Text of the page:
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By Lisa Riordan Seville, Hannah Rappleye and Andrew W. Lehren
The 22 immigrants who died in the nation’s sprawling network of detention centers over the past two years came to the United States from countries as far-flung as Vietnam, and as close as Mexico. Some had been longtime legal residents, arriving as refugees or students. Others were recent asylum seekers. Many were young — half were not yet 45 years old.
Roxana Hernandez was one. Hers was among the most high-profile of the deaths in Immigration and Customs Enforcement custody during the Trump administration.
The 33-year-old transgender woman from Honduras arrived at the U.S. border seeking asylum as part of a migrant caravan. She died within two weeks of entering ICE custody. Hernandez’s death, along with the recent deaths of two young children held by U.S. Customs and Border Protection, has brought renewed scrutiny to immigrants in the federal government’s custody.
“One death is too many,” said Homeland Security Secretary Kirstjen Nielsen during testimony before the House Judiciary Committee on Dec. 20, in the wake of the first child’s death.
Nielsen’s agency oversees both CBP, which apprehends unauthorized migrants at the border and holds them for short stints, and ICE, which arrests immigrants in the interior of the country, and operates a large network of longer-term detention centers. The DHS detention centers, said Nielsen, have “some of the highest standards in the world.”
But an NBC News review of dozens of government reports, death reviews and audits of ICE detention centers reveals a system long riddled with problems. Within the last year, the DHS Office of Inspector General has issued three reports finding poor treatment and spotty oversight in ICE facilities.
While the issues predate President Donald Trump, his administration has expanded ICE’s enforcement priorities. Advocates said the rollback of discretion as detention expands puts vulnerable immigrants at risk.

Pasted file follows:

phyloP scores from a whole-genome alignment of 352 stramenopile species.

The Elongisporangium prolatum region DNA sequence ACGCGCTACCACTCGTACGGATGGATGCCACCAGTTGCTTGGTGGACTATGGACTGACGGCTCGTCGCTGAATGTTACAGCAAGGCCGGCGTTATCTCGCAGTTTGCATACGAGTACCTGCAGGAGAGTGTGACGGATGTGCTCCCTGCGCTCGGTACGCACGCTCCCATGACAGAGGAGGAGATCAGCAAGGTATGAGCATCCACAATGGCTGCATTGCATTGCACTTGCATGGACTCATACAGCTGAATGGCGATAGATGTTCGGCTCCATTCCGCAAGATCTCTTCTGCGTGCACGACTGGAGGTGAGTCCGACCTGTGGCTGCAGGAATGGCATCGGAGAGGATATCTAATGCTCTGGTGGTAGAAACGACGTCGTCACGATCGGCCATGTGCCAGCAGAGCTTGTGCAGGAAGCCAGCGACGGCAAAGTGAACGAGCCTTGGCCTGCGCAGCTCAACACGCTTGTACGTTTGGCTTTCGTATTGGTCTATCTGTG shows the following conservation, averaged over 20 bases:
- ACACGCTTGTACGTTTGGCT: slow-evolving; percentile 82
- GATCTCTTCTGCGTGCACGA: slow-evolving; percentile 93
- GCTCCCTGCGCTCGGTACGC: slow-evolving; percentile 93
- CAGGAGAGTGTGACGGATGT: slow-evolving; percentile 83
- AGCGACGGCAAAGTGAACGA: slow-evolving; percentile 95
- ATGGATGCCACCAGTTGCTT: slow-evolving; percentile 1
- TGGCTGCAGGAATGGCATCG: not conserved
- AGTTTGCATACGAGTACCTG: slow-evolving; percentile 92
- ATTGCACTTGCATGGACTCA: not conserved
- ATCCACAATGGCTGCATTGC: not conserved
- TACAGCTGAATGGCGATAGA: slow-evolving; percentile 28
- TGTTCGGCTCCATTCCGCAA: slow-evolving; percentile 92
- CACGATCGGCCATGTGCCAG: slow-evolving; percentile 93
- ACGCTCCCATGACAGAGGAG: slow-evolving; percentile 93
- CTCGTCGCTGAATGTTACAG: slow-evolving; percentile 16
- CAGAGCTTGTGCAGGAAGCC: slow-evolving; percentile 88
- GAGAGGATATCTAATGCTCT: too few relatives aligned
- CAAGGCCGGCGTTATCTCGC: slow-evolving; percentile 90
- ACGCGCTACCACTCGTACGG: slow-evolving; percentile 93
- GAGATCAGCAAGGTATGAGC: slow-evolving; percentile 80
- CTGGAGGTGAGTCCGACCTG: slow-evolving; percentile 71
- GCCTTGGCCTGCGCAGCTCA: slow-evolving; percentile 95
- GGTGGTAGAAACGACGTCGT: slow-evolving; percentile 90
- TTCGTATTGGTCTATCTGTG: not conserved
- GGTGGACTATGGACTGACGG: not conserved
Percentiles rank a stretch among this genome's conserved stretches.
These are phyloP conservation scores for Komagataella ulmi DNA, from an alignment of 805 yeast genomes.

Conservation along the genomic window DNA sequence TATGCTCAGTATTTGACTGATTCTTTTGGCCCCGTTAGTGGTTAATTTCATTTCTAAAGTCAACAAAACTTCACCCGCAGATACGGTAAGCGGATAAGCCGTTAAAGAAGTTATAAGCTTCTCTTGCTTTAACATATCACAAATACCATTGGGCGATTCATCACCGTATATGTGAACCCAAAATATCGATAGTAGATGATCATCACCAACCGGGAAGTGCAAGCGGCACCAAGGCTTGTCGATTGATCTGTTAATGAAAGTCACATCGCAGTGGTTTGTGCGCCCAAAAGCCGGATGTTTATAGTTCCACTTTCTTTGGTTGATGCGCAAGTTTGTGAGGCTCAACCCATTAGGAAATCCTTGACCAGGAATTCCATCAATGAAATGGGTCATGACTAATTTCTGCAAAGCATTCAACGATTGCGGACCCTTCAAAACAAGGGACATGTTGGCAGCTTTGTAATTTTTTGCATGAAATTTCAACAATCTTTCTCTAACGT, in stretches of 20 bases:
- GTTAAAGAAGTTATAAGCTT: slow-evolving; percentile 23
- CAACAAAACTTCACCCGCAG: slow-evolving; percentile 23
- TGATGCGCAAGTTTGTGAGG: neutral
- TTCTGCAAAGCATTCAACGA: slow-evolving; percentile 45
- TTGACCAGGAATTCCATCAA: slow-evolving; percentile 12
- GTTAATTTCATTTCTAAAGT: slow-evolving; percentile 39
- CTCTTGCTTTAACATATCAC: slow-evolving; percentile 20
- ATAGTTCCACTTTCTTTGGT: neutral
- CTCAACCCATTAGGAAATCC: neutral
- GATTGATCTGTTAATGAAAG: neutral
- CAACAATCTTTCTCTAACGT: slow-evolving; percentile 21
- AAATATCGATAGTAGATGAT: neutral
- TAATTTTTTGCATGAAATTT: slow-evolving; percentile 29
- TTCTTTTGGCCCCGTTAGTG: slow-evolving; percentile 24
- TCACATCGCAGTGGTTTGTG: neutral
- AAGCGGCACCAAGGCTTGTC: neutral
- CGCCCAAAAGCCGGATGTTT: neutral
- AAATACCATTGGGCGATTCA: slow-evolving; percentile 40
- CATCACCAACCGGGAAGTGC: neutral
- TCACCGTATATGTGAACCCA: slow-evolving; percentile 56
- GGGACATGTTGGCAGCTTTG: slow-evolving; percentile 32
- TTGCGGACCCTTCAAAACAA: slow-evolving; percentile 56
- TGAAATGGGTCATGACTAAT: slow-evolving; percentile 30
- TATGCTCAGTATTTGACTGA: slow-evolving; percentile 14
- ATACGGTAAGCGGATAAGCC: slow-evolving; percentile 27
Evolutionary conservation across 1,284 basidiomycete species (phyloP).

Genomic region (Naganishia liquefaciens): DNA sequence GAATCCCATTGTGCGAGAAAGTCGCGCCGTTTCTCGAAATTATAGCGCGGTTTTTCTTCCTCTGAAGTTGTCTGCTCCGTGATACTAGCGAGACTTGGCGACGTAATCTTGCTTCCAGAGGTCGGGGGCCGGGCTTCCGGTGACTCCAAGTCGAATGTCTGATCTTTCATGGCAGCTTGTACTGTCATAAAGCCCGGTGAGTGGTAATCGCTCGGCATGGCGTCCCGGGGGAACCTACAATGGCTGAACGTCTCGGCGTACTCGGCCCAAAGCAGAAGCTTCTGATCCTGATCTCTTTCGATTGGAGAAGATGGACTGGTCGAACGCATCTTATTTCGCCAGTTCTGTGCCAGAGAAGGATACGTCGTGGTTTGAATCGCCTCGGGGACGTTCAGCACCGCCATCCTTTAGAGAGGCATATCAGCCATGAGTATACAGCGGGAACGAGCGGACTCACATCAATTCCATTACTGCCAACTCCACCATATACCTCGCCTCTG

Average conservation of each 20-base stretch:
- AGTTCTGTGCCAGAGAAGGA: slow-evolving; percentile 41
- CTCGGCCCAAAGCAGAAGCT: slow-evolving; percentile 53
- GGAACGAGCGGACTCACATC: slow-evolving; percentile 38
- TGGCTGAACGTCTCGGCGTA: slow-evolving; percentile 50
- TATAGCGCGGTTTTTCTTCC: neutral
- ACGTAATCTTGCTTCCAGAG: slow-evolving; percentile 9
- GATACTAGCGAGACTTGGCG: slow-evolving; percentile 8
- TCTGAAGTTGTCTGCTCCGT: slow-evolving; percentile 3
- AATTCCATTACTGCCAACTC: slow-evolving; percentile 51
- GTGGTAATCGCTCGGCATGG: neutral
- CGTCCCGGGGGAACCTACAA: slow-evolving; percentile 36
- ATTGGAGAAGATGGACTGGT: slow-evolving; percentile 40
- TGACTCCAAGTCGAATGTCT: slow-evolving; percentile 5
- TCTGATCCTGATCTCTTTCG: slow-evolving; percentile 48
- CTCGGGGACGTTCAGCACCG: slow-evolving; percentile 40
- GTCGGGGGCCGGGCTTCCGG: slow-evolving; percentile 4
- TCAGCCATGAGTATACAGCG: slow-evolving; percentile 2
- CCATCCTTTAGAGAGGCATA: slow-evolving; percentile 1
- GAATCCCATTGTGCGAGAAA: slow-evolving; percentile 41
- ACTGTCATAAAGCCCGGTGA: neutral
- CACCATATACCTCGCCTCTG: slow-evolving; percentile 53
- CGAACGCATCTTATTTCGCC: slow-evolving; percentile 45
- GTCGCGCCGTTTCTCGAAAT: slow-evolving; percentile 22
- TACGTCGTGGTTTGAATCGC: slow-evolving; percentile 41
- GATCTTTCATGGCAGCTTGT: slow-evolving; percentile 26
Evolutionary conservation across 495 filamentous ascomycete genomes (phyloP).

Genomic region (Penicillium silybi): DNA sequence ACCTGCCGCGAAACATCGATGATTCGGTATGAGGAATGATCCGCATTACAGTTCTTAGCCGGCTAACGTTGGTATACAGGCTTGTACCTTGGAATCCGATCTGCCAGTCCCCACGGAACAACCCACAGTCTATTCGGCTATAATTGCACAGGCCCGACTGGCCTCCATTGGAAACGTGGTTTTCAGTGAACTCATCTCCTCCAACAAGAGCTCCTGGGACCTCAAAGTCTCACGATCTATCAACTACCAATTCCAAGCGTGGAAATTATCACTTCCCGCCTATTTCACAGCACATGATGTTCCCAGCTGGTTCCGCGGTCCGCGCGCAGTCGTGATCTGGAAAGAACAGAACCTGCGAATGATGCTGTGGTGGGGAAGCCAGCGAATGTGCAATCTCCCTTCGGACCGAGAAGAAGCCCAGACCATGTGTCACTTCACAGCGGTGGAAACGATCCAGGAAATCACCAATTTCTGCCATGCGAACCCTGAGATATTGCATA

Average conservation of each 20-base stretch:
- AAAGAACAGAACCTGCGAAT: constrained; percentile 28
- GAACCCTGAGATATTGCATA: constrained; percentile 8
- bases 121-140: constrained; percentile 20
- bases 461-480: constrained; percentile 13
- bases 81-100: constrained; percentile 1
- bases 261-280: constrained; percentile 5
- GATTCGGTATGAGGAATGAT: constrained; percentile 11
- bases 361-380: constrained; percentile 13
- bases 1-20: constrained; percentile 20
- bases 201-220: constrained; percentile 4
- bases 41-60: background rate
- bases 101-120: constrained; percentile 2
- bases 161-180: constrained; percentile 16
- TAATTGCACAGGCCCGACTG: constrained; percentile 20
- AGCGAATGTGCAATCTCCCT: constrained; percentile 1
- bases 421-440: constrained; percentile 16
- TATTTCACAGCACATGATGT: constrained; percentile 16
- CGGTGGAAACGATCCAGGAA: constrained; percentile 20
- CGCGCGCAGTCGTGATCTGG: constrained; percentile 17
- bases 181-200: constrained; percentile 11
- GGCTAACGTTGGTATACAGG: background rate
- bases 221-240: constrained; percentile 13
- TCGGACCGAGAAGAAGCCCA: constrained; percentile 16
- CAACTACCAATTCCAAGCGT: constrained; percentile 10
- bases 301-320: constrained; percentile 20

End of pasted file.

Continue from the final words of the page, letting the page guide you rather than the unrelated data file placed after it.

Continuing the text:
“You’ll see someone who is clearly an asylum seeker who came into custody with a serious medical condition, whether a heart condition or otherwise, and you have to ask, ‘Why is this person in jail?'” said Heidi Altman, director of policy at the National Immigrant Justice Center. “There’s no reason for it.”
Two years into the Trump administration, 22 immigrants have died in ICE detention, according to an NBC News analysis of 188 detainee deaths since 2003, when the Department of Homeland Security was formed in the wake of the Sept. 11 attacks.
This remains below the peak of 32 deaths in 2004, the first full calendar year records were kept. Deaths rose and then fell during the Obama administration, from 10 in 2008 to five in 2012, a period in which ICE implemented policies to improve detention conditions and oversight. But deaths then ticked up to 12 in President Obama’s last full year in office, 2016, as the number of detainees grew.
Under Trump, as the immigrant detainee population has surged still higher, the annual number of deaths was 10 in 2017 and 12 in 2018.
ICE has said deaths in detention are “exceedingly rare,” involving a fraction of those detained by the agency.
The tally does not include the recent deaths of two Guatemalan children in CBP custody. Jakelin Caal Maquin, 7, and Felipe Alonzo-Gomez, 8, died within weeks of each other in December. Nor does it include the March death of a 20-month old girl, Mariee Juárez, nearly two months after she was held at an ICE family detention center in Texas with her mother. Her mother is now suing the government, alleging neglect.
Alonzo-Gomez’s death on Christmas Eve prompted DHS to order increased medical screenings of children and look into bringing in medical staff from other federal agencies.
In a tweet last week, Trump foisted responsibility for the children’s deaths onto Democrats as he remained firm in maintaining the government shutdown until Congress approved funding for the border wall. Nielsen also pointed to politics and failures in the courts for the problems at the border.
“The system is clearly overwhelmed and we must work together to address this humanitarian crisis and protect vulnerable populations,” Nielsen said in a statement released after meeting with officials in El Paso. “We know that if Congress were to act, or the courts were to enforce the law as written, we could address this crisis tomorrow.”
Audits question medical care
ICE held an average of about 42,000 people a day in its network of more than 200 detention centers and jails last fiscal year. This is a 30 percent increase over the average in the Obama years, DHS data shows, and more than double the average under Bush. In its most recent budget, the Trump administration pushed to expand the number of beds to more than 51,000.
A significant piece of that recent jump in those detained came not from a flood of migrants crossing the border, but from increasing ICE arrests in communities across the U.S. Since Trump signed an executive order nearly two years ago broadening the types of immigrants considered priories for ICE enforcement, “administrative” arrests for violations of civil immigration law have risen 44 percent.